A few weeks ago, I posted that I had hacked up a version of mitmproxy that exploited CVE-2014-1266, giving unrestricted access to nearly all HTTPS traffic on affected IOS and OSX devices. I chose not to release working code at the time, but a number of POCs have been floating about publicly almost since the issue was first discovered. So, the time has come to publish - as of yesterday, mitmproxy's master branch supports #gotofail.
To see the exploit in action, invoke mitmproxy as follows:
mitmproxy --ciphers="DHE-RSA-AES256-SHA" --cert-forward
After configuring your device proxy, you should see something like this screenshot, which shows off interception of miscellaneous iTunes traffic:
Note that the client device here has no mitmproxy CA certificate installed, and we get circumvention of certificate pinning "for free".
Two new options make the magic work. The --ciphers option specifies which SSL ciphers we should expose to connecting clients. In this case, we force the client to use a DHE cipher, which is required to trigger the issue. The --cert-forward option tells mitmproxy to pass upstream SSL certificates down to the client unmodified. Usually we'd expect this to fail, since the upstream certs won't match mitmproxy's private key. In this case #gotofail means the client fails to properly execute the check, letting us pass certificates through to the client verbatim as if we owned them.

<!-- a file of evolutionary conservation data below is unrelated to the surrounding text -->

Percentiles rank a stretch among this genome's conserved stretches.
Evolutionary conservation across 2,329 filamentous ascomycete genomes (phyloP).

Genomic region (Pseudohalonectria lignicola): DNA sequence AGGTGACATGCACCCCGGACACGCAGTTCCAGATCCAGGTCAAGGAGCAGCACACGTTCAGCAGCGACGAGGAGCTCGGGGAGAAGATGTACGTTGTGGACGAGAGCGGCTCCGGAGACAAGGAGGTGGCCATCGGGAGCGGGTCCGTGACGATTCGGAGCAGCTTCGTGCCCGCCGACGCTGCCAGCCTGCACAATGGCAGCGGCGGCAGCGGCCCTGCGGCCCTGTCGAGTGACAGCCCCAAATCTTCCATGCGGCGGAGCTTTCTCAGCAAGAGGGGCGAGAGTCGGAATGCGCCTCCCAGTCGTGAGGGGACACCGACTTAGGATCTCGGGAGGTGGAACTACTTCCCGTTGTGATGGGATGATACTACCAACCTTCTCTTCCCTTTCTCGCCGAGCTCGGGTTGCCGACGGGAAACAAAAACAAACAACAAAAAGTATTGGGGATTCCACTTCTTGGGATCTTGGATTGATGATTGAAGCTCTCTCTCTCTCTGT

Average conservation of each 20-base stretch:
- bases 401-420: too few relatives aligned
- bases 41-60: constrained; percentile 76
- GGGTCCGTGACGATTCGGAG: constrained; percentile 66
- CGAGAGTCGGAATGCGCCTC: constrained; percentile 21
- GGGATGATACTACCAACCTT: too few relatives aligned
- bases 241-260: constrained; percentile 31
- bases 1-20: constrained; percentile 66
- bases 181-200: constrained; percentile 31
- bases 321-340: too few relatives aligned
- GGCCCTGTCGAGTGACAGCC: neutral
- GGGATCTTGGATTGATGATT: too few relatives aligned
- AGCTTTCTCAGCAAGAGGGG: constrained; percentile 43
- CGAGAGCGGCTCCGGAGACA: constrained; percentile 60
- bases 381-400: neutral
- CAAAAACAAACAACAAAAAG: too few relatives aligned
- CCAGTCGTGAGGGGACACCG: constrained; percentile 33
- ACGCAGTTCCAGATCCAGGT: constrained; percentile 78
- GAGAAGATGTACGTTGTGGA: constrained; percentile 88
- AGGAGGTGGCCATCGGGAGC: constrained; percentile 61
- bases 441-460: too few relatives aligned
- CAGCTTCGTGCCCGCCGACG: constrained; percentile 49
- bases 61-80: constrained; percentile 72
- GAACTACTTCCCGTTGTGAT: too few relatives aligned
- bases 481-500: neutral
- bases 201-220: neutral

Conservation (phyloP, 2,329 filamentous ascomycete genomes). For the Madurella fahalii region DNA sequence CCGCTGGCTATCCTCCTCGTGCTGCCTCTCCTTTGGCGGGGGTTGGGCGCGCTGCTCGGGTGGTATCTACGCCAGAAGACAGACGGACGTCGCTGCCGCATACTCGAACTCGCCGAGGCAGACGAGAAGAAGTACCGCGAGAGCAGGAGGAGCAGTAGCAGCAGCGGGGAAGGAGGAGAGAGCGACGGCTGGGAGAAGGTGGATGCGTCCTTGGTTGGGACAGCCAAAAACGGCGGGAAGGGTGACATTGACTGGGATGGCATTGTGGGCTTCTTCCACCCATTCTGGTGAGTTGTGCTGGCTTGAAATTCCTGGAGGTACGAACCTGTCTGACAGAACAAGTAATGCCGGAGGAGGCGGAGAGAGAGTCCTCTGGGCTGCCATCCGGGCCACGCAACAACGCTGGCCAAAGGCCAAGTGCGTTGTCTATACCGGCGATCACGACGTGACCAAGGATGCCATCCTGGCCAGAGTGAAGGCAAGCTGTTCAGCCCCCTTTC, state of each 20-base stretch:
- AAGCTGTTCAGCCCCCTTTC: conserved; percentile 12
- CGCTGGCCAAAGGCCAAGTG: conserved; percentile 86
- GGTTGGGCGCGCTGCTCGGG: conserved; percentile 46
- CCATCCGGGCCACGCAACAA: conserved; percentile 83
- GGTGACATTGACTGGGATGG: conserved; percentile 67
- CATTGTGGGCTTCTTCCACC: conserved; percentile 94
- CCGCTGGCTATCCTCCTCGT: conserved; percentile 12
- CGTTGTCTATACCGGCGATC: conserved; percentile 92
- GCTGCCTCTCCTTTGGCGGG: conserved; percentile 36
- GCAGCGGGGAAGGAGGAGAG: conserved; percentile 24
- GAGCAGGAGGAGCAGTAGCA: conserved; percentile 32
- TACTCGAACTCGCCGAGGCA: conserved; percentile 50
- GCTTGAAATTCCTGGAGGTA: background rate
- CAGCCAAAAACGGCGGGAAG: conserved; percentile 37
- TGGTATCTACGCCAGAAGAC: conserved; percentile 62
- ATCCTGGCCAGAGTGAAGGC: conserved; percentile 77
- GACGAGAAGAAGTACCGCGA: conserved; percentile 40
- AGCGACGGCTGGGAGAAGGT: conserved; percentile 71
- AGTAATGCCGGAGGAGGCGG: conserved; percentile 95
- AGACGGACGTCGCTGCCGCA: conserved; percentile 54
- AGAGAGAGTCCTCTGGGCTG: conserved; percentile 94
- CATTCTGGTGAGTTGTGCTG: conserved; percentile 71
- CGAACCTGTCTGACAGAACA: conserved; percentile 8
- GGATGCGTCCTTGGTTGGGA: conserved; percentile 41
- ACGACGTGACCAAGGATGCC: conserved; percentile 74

There's one additional wrinkle that mitmproxy smooths over - before we can get the mismatching certificate and key to the client, OpenSSL itself has to be coaxed into accepting them. The first version of my exploit involved a patch to OpenSSL to remove the library's own consistency check, but this is inconvenient. Luckily it turns out that we can munge an obscure flag in the RSA data-structures to circumvent this, which allows us to exploit #gotofail in pure Python.
The moment I got this exploit working, I marched upstairs and confiscated my wife's un-updated iPhone 5 to add it to my pool of test devices (never fear - it's been replaced with a nice new 5S). Devices running IOS of the right vintage have suddenly become the gold standard for analysis and pen testing. This beautiful vulnerability lets us circumvent SSL effortlessly, completely sidestepping certificate pinning for all the applications I've tried, without any cumbersome and invasive interference with the device. Combine this with the fact that these same devices also have an un-tethered jailbreak, and I think it's unlikely that we'll ever have an analysis platform this nice again. So, stockpile your IOS 7.0.6 devices now, and intercept all the things.